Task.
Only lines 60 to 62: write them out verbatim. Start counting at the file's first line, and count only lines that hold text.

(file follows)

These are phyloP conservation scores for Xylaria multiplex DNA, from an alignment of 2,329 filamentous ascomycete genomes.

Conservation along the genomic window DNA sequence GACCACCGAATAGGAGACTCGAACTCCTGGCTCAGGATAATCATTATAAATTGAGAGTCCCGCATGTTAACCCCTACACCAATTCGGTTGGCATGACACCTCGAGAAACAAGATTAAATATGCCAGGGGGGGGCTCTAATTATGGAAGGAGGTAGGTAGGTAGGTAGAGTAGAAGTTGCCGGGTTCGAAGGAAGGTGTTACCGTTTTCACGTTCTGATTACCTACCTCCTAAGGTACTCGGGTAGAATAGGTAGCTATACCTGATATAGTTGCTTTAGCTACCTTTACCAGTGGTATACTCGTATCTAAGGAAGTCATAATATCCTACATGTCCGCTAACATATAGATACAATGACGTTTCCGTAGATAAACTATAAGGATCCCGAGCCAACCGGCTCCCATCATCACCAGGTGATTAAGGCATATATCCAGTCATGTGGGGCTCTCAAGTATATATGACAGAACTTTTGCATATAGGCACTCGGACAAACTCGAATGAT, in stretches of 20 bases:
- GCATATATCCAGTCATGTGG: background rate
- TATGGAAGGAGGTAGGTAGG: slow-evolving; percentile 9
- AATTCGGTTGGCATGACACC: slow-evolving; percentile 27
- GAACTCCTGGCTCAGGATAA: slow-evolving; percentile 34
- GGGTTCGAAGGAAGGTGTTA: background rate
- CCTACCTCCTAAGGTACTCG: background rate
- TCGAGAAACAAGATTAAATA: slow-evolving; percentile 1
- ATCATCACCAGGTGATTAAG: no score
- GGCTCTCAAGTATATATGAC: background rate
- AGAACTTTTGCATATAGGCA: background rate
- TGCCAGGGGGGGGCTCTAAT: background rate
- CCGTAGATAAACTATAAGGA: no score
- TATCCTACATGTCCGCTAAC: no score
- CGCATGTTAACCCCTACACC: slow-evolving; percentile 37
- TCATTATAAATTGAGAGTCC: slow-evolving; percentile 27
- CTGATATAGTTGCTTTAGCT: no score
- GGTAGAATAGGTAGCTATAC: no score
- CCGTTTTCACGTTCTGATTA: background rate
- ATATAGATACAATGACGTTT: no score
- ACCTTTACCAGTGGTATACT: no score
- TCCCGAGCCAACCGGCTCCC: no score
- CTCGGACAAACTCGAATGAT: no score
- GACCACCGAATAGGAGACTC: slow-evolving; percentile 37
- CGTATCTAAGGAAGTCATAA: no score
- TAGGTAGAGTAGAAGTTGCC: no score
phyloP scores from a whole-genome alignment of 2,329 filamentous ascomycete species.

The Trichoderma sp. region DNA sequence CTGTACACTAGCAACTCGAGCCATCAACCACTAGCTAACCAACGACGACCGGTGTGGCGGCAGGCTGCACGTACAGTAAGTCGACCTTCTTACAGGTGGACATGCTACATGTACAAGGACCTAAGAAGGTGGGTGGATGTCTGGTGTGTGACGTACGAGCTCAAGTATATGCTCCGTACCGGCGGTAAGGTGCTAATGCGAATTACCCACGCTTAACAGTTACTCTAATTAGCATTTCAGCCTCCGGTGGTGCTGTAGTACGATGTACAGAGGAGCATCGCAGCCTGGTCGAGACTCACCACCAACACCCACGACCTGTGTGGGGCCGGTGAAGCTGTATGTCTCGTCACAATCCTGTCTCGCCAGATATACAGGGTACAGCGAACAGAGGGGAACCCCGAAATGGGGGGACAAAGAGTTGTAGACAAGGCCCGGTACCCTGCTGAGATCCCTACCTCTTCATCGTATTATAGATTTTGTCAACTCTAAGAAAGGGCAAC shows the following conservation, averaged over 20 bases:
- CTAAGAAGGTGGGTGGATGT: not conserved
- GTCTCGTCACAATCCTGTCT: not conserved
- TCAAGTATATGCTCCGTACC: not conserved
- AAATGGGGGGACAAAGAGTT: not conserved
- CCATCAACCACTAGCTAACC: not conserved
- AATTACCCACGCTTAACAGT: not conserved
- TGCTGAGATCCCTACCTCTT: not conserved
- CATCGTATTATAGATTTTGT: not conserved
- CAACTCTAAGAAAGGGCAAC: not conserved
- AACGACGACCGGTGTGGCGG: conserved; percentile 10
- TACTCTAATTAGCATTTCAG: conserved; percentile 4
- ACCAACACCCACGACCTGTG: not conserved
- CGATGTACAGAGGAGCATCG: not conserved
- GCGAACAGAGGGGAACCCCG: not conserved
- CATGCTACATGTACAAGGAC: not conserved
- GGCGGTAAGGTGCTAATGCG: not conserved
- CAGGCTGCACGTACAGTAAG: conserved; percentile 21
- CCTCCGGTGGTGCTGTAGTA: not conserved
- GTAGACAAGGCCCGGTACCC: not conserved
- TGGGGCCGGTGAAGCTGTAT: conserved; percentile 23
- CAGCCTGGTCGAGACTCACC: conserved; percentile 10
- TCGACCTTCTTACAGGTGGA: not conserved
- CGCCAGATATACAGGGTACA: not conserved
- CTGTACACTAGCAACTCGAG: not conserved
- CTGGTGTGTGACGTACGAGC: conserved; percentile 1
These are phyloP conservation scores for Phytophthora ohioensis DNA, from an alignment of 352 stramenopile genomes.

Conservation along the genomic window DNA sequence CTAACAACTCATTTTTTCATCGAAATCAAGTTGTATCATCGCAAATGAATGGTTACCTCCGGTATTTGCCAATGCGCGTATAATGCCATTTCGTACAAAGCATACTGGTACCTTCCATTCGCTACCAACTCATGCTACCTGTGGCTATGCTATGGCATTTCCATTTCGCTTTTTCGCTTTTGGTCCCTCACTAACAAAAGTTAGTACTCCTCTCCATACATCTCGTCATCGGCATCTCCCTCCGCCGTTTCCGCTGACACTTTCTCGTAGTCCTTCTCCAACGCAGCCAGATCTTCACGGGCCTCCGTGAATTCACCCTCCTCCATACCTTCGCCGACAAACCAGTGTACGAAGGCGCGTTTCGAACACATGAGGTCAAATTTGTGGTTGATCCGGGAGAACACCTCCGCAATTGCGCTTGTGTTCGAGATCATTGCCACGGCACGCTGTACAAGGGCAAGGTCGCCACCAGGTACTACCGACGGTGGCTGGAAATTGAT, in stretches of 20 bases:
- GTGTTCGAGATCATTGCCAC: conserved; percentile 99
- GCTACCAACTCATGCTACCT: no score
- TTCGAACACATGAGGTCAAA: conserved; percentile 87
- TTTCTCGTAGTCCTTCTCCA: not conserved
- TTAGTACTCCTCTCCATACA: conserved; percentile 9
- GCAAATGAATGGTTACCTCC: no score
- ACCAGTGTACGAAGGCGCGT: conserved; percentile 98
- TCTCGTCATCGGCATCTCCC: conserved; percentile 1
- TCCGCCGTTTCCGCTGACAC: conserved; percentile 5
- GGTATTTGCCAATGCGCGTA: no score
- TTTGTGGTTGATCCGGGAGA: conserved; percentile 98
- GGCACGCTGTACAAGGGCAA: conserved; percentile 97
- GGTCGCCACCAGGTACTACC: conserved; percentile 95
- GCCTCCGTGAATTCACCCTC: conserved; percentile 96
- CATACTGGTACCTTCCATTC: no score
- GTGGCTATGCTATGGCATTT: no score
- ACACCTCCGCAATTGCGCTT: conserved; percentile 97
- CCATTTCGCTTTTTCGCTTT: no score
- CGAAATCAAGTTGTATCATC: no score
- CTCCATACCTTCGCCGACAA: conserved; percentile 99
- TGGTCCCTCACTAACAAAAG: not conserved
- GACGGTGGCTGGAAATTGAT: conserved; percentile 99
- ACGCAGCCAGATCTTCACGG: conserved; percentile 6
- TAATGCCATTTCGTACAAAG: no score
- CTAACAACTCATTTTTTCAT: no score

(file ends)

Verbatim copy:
- TTTCTCGTAGTCCTTCTCCA: not conserved
- TTAGTACTCCTCTCCATACA: conserved; percentile 9
- GCAAATGAATGGTTACCTCC: no score